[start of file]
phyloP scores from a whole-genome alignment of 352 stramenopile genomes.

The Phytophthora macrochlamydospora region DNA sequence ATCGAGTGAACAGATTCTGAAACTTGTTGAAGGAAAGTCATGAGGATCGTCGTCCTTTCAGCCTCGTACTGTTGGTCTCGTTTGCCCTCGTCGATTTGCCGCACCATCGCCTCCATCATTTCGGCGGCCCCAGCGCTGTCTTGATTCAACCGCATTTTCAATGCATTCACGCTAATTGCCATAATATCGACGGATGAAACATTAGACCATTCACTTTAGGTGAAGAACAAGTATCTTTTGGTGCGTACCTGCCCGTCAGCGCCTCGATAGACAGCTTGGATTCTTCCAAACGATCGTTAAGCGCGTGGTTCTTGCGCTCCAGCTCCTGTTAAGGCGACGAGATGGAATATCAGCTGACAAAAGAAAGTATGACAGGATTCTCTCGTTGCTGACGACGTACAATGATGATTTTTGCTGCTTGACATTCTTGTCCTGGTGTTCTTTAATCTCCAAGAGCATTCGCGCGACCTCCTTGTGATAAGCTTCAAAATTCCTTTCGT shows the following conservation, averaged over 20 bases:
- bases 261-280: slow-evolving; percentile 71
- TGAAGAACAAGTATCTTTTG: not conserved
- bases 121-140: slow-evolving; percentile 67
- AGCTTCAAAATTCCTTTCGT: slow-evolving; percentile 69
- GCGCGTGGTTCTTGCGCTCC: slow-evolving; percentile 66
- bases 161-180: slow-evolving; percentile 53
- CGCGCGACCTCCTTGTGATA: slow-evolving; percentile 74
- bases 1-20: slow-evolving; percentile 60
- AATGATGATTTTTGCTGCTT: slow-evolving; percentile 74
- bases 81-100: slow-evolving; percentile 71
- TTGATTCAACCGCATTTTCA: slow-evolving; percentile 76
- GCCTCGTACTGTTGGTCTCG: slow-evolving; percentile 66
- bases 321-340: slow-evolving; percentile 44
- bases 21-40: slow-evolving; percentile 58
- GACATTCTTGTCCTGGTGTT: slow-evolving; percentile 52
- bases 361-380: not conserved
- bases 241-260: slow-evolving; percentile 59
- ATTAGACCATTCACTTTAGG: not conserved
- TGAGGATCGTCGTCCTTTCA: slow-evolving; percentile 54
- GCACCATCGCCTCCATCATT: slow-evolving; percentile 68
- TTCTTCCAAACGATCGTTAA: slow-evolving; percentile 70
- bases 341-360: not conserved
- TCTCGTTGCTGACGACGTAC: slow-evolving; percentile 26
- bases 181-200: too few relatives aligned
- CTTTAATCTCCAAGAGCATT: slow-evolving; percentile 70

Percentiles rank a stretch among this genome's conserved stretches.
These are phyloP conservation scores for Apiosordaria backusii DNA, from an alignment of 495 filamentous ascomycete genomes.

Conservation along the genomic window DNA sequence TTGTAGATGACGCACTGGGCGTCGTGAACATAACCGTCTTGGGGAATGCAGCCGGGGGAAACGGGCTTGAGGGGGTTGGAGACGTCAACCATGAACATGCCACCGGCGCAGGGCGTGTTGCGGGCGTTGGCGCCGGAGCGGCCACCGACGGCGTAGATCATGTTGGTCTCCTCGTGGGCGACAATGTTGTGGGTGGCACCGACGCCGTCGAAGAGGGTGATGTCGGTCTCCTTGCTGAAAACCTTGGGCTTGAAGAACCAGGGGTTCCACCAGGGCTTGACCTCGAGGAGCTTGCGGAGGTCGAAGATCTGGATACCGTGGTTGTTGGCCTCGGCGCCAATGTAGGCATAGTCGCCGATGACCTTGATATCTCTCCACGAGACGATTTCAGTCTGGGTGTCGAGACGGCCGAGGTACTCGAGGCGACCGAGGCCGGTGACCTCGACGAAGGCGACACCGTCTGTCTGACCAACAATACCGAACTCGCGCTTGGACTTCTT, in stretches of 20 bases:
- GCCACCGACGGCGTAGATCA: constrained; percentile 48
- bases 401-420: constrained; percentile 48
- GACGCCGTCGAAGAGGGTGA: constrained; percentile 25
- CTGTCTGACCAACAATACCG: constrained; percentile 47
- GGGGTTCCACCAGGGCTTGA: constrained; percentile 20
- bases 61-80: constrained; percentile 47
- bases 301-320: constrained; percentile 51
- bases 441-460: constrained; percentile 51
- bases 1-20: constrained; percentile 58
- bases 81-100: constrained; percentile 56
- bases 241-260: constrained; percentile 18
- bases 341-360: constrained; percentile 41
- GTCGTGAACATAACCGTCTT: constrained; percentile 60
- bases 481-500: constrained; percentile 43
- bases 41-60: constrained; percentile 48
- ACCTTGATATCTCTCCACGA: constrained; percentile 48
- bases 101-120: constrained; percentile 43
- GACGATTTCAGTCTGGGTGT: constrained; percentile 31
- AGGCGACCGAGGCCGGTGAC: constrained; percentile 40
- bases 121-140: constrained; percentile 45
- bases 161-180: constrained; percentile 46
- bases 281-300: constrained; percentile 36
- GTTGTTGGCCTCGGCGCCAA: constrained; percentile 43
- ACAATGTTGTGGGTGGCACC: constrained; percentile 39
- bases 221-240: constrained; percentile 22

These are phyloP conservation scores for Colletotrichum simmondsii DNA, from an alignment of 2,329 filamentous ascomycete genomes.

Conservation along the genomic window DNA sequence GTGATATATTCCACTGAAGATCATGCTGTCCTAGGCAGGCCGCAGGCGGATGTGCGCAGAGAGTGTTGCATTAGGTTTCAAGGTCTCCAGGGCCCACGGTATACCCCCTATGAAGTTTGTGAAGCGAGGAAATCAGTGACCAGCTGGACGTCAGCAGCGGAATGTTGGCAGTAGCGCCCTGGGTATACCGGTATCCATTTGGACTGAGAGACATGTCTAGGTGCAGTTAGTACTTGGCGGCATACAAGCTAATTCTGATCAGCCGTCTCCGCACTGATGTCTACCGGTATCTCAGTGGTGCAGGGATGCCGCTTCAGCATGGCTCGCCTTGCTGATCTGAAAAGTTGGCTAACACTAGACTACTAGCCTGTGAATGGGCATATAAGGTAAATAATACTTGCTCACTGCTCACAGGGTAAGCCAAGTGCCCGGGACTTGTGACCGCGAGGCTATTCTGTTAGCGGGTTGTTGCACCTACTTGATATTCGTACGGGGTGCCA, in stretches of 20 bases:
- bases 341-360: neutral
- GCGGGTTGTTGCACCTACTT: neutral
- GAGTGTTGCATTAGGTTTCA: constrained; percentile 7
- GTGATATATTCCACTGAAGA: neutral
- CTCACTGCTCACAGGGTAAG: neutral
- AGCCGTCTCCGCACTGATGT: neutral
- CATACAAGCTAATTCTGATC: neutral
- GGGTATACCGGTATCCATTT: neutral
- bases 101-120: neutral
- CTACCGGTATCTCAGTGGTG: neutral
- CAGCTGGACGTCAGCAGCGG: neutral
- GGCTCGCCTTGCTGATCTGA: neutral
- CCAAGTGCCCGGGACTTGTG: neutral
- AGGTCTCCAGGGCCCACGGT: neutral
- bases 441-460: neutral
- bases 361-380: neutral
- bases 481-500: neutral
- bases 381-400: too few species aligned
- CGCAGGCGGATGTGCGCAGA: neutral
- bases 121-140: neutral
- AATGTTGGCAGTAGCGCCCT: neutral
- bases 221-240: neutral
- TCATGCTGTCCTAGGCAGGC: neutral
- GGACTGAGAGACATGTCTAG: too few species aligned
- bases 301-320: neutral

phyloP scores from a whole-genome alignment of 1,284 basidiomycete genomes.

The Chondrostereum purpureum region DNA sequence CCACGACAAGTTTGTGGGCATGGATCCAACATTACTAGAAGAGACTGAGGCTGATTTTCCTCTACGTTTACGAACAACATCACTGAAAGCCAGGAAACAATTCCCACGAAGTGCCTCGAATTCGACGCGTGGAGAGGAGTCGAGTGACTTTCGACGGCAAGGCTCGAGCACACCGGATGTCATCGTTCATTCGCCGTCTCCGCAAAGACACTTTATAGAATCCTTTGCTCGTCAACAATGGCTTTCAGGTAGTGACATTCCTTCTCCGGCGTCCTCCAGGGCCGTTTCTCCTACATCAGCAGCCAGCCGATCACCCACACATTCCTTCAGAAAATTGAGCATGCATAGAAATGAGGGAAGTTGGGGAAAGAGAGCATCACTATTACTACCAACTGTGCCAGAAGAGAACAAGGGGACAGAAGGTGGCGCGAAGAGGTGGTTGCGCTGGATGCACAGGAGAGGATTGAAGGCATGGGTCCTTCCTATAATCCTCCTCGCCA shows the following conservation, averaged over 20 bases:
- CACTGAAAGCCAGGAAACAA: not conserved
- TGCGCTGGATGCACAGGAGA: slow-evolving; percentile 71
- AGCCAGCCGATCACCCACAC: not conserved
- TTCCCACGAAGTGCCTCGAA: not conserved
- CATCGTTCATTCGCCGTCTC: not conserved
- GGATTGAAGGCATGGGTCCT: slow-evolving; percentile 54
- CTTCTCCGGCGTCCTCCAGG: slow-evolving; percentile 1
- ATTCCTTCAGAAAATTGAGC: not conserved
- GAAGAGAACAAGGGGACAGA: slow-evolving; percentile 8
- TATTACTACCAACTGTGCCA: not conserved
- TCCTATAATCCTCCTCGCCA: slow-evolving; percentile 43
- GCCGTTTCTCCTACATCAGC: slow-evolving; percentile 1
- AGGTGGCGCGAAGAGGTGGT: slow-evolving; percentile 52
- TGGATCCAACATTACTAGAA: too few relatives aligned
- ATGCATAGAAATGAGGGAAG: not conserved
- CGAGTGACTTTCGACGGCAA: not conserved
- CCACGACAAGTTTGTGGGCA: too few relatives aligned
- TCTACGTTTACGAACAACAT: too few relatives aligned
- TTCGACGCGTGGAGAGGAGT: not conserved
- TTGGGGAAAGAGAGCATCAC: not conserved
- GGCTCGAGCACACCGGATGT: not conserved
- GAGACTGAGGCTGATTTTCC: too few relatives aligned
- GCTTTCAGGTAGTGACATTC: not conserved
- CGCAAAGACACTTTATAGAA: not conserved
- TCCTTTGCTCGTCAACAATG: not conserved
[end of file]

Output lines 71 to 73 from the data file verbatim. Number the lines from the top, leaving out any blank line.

- AGGTCTCCAGGGCCCACGGT: neutral
- bases 441-460: neutral
- bases 361-380: neutral